“What I have seen here has deeply moved me,” was what President Pratibha Devisingh Patil wrote in the visitors’ book at the Warsaw Uprising Museum, her first stop after landing in Poland.
The museum — that charts the full course of the uprising starting from the German invasion in 1939, life in occupied Warsaw and later — is a “magnificent tribute to their bravery and heroism,” she said after hearing stories of torture and death inflicted upon the Poles by Nazi Germany and Stalin’s Soviet Union.
She will again walk down the memory lane over the weekend when she visits the Auschwitz concentration camp in Oswiecim, where 1.1 million people died, 90 per cent of them in its gas chambers.
Patil later met Polish President Lech Kaczynski. Both the leaders agreed that the trade ties were far below their potential. Like Spain, Secretary (West) in the Ministry of External Affairs Nalin Surie said, Poland also believed that the global economic crisis offered a good opportunity to both countries and vowed to boost bilateral trade that totaled US $ 1.3 billion last year.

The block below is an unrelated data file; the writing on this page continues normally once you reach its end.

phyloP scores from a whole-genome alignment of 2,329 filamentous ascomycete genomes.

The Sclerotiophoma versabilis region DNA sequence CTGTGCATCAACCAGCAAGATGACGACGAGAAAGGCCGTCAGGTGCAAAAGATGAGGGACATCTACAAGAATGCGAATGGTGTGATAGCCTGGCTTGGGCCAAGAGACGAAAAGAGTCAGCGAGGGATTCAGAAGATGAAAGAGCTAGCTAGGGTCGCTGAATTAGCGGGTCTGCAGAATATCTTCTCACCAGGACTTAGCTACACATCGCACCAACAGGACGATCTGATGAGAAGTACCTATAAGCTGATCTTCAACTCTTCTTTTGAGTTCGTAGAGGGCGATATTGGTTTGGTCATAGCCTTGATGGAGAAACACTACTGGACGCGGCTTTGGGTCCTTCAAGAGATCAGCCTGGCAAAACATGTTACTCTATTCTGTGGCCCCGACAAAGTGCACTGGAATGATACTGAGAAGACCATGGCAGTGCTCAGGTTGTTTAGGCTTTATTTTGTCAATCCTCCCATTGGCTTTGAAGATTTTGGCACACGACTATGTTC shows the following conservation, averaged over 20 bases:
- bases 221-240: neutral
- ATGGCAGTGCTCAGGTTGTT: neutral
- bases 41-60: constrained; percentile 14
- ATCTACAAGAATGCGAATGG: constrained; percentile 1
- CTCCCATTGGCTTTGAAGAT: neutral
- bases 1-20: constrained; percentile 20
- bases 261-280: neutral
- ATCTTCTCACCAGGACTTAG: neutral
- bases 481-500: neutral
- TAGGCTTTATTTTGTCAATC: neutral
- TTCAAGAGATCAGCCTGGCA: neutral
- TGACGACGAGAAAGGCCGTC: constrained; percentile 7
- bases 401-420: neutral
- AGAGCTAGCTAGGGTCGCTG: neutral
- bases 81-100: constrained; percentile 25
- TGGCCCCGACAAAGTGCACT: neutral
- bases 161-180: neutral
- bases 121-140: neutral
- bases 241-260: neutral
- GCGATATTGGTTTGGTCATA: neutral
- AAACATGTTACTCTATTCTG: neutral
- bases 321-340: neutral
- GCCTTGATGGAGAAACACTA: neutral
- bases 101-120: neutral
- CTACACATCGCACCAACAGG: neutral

“There is a chance for significant expansion in trade exchange and we fully support it,” Kaczynski told reporters at a joint press conference in Warsaw.